I'm slowly working my way through all the writings of Friedrich Nietzsche. So far this year I've read or re-read Thus Spoke Zarathustra, Twilight of the Idols, and Antichrist. I'm now reading Daybreak for the first time. Here's a passage from today's reading that struck me as especially valuable (section 196: a mini-dialogue that shows Nietzsche had full appreciation for dialectics, which in the previous section he had called "the fencing-art of conversation"):
The most personal questions of truth. -- 'What am I really doing? And why am I doing it?' -- that is the question of truth which one is not taught in our present system of education and that is consequently not asked; we have no time for it. On the other hand, to talk of buffooneries with children and not of the truth, to talk of compliments to women who are later to become mothers and not of the truth, to talk of their future and their pleasures to young people and not of the truth -- we always have time and inclinations for that! -- But what, after all, are seventy years! -- they run on and are soon over; it matters so little whether the wave knows how and whither it flows! Indeed, it could be a sign of prudence not to know it. -- 'Admitted: but not even to ask after it is not a sign of possessing much pride; our education does not make people proud.' -- So much the better. -- 'Really?'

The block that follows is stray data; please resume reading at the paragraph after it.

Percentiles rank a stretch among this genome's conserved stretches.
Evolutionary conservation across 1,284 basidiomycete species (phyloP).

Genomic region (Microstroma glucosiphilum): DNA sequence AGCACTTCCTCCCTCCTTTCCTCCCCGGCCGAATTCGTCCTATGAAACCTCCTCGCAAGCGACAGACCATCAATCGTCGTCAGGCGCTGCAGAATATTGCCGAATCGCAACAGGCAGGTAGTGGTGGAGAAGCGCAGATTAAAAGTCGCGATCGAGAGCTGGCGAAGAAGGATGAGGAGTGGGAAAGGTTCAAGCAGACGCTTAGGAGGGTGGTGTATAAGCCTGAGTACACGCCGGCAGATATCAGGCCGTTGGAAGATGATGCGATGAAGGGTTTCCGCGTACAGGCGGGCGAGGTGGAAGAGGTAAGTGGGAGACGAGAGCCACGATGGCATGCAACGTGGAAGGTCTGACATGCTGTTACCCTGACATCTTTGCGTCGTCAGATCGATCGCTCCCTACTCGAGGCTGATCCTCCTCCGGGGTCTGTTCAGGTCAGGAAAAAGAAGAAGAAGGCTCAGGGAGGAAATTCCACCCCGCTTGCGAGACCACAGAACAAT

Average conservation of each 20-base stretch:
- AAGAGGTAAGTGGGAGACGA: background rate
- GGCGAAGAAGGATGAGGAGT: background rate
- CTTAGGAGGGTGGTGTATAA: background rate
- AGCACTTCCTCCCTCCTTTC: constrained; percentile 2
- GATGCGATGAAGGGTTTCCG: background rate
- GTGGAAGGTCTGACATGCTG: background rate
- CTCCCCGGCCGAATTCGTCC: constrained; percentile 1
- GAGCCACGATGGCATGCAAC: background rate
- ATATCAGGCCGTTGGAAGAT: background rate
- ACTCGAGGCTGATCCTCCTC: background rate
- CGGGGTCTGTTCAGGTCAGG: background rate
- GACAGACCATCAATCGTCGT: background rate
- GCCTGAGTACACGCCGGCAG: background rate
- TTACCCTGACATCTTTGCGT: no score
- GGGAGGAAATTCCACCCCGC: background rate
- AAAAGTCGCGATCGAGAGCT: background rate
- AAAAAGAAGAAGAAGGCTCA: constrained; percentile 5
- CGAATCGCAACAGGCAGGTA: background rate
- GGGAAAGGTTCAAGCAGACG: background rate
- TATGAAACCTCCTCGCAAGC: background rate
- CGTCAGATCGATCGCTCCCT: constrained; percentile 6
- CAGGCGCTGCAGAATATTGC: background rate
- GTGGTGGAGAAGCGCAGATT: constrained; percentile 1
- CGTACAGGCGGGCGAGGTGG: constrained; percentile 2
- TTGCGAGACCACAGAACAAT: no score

(BTW, that is in the translation by R.J. Hollingdale from Cambridge University Press. I really must improve my German so I can at least verify the accuracy of the translations I read, as I do with material from Greek and Latin. Never trust translations -- even mine!)
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